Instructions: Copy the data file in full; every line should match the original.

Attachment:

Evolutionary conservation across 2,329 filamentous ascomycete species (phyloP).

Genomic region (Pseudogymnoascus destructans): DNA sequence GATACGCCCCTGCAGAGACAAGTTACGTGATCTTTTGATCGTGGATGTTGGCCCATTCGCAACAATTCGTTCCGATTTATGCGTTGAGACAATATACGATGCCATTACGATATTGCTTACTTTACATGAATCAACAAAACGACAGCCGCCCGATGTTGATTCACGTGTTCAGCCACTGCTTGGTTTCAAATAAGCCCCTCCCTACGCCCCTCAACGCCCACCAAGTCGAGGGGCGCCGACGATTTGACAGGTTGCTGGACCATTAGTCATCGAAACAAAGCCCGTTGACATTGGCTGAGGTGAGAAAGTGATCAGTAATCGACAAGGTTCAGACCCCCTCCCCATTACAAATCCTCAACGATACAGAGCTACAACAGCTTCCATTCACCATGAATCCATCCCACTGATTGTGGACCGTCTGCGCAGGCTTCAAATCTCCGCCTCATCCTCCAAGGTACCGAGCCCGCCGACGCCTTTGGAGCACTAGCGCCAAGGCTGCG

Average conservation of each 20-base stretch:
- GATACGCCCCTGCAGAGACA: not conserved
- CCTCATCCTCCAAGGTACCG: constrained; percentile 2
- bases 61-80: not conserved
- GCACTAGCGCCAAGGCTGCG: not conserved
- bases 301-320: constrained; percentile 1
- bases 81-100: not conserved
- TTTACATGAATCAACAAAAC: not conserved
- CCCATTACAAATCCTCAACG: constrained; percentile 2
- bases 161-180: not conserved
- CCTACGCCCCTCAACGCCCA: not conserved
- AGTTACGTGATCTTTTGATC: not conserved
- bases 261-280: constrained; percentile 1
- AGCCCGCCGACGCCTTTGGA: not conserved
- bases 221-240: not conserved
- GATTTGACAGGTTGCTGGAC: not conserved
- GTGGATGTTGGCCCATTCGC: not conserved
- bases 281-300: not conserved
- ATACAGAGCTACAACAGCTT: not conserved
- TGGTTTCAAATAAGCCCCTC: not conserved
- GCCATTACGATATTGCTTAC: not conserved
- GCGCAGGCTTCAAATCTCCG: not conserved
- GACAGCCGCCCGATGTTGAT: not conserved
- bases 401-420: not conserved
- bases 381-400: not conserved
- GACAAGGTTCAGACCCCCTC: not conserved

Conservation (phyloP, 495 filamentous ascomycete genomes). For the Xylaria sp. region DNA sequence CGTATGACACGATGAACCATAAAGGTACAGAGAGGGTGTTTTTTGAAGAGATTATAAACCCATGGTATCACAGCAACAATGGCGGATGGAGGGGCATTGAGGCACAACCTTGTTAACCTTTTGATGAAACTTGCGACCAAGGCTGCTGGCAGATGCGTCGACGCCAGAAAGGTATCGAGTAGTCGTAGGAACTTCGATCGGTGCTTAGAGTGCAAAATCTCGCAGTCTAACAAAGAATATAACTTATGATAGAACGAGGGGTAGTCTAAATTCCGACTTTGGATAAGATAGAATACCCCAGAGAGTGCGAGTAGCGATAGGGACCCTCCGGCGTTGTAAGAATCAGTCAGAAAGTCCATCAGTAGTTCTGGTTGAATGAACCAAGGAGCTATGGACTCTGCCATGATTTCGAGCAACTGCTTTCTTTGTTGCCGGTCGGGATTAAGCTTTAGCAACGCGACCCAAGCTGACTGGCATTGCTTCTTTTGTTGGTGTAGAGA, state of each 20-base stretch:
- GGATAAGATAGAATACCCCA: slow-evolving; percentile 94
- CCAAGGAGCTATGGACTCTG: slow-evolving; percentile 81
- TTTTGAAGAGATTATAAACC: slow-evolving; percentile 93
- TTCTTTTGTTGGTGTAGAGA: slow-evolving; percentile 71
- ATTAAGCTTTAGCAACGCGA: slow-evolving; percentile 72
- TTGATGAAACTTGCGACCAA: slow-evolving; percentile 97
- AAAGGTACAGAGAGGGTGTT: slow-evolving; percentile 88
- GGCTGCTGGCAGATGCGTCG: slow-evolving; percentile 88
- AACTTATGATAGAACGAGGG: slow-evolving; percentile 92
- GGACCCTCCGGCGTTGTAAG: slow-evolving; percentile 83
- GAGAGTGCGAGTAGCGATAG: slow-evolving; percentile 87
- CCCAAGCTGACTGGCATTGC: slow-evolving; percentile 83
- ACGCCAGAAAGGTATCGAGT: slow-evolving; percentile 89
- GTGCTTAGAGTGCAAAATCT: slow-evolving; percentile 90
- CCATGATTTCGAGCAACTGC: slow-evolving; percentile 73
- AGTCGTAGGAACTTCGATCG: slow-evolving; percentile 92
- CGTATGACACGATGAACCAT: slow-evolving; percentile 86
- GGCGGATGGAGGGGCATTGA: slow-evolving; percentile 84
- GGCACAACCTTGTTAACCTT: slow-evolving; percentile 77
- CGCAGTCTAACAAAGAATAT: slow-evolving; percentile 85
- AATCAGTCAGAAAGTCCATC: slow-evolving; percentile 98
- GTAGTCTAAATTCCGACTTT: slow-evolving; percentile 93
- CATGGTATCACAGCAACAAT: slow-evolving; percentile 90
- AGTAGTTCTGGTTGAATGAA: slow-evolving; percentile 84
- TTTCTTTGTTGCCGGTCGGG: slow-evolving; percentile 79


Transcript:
Evolutionary conservation across 2,329 filamentous ascomycete species (phyloP).

Genomic region (Pseudogymnoascus destructans): DNA sequence GATACGCCCCTGCAGAGACAAGTTACGTGATCTTTTGATCGTGGATGTTGGCCCATTCGCAACAATTCGTTCCGATTTATGCGTTGAGACAATATACGATGCCATTACGATATTGCTTACTTTACATGAATCAACAAAACGACAGCCGCCCGATGTTGATTCACGTGTTCAGCCACTGCTTGGTTTCAAATAAGCCCCTCCCTACGCCCCTCAACGCCCACCAAGTCGAGGGGCGCCGACGATTTGACAGGTTGCTGGACCATTAGTCATCGAAACAAAGCCCGTTGACATTGGCTGAGGTGAGAAAGTGATCAGTAATCGACAAGGTTCAGACCCCCTCCCCATTACAAATCCTCAACGATACAGAGCTACAACAGCTTCCATTCACCATGAATCCATCCCACTGATTGTGGACCGTCTGCGCAGGCTTCAAATCTCCGCCTCATCCTCCAAGGTACCGAGCCCGCCGACGCCTTTGGAGCACTAGCGCCAAGGCTGCG

Average conservation of each 20-base stretch:
- GATACGCCCCTGCAGAGACA: not conserved
- CCTCATCCTCCAAGGTACCG: constrained; percentile 2
- bases 61-80: not conserved
- GCACTAGCGCCAAGGCTGCG: not conserved
- bases 301-320: constrained; percentile 1
- bases 81-100: not conserved
- TTTACATGAATCAACAAAAC: not conserved
- CCCATTACAAATCCTCAACG: constrained; percentile 2
- bases 161-180: not conserved
- CCTACGCCCCTCAACGCCCA: not conserved
- AGTTACGTGATCTTTTGATC: not conserved
- bases 261-280: constrained; percentile 1
- AGCCCGCCGACGCCTTTGGA: not conserved
- bases 221-240: not conserved
- GATTTGACAGGTTGCTGGAC: not conserved
- GTGGATGTTGGCCCATTCGC: not conserved
- bases 281-300: not conserved
- ATACAGAGCTACAACAGCTT: not conserved
- TGGTTTCAAATAAGCCCCTC: not conserved
- GCCATTACGATATTGCTTAC: not conserved
- GCGCAGGCTTCAAATCTCCG: not conserved
- GACAGCCGCCCGATGTTGAT: not conserved
- bases 401-420: not conserved
- bases 381-400: not conserved
- GACAAGGTTCAGACCCCCTC: not conserved

Conservation (phyloP, 495 filamentous ascomycete genomes). For the Xylaria sp. region DNA sequence CGTATGACACGATGAACCATAAAGGTACAGAGAGGGTGTTTTTTGAAGAGATTATAAACCCATGGTATCACAGCAACAATGGCGGATGGAGGGGCATTGAGGCACAACCTTGTTAACCTTTTGATGAAACTTGCGACCAAGGCTGCTGGCAGATGCGTCGACGCCAGAAAGGTATCGAGTAGTCGTAGGAACTTCGATCGGTGCTTAGAGTGCAAAATCTCGCAGTCTAACAAAGAATATAACTTATGATAGAACGAGGGGTAGTCTAAATTCCGACTTTGGATAAGATAGAATACCCCAGAGAGTGCGAGTAGCGATAGGGACCCTCCGGCGTTGTAAGAATCAGTCAGAAAGTCCATCAGTAGTTCTGGTTGAATGAACCAAGGAGCTATGGACTCTGCCATGATTTCGAGCAACTGCTTTCTTTGTTGCCGGTCGGGATTAAGCTTTAGCAACGCGACCCAAGCTGACTGGCATTGCTTCTTTTGTTGGTGTAGAGA, state of each 20-base stretch:
- GGATAAGATAGAATACCCCA: slow-evolving; percentile 94
- CCAAGGAGCTATGGACTCTG: slow-evolving; percentile 81
- TTTTGAAGAGATTATAAACC: slow-evolving; percentile 93
- TTCTTTTGTTGGTGTAGAGA: slow-evolving; percentile 71
- ATTAAGCTTTAGCAACGCGA: slow-evolving; percentile 72
- TTGATGAAACTTGCGACCAA: slow-evolving; percentile 97
- AAAGGTACAGAGAGGGTGTT: slow-evolving; percentile 88
- GGCTGCTGGCAGATGCGTCG: slow-evolving; percentile 88
- AACTTATGATAGAACGAGGG: slow-evolving; percentile 92
- GGACCCTCCGGCGTTGTAAG: slow-evolving; percentile 83
- GAGAGTGCGAGTAGCGATAG: slow-evolving; percentile 87
- CCCAAGCTGACTGGCATTGC: slow-evolving; percentile 83
- ACGCCAGAAAGGTATCGAGT: slow-evolving; percentile 89
- GTGCTTAGAGTGCAAAATCT: slow-evolving; percentile 90
- CCATGATTTCGAGCAACTGC: slow-evolving; percentile 73
- AGTCGTAGGAACTTCGATCG: slow-evolving; percentile 92
- CGTATGACACGATGAACCAT: slow-evolving; percentile 86
- GGCGGATGGAGGGGCATTGA: slow-evolving; percentile 84
- GGCACAACCTTGTTAACCTT: slow-evolving; percentile 77
- CGCAGTCTAACAAAGAATAT: slow-evolving; percentile 85
- AATCAGTCAGAAAGTCCATC: slow-evolving; percentile 98
- GTAGTCTAAATTCCGACTTT: slow-evolving; percentile 93
- CATGGTATCACAGCAACAAT: slow-evolving; percentile 90
- AGTAGTTCTGGTTGAATGAA: slow-evolving; percentile 84
- TTTCTTTGTTGCCGGTCGGG: slow-evolving; percentile 79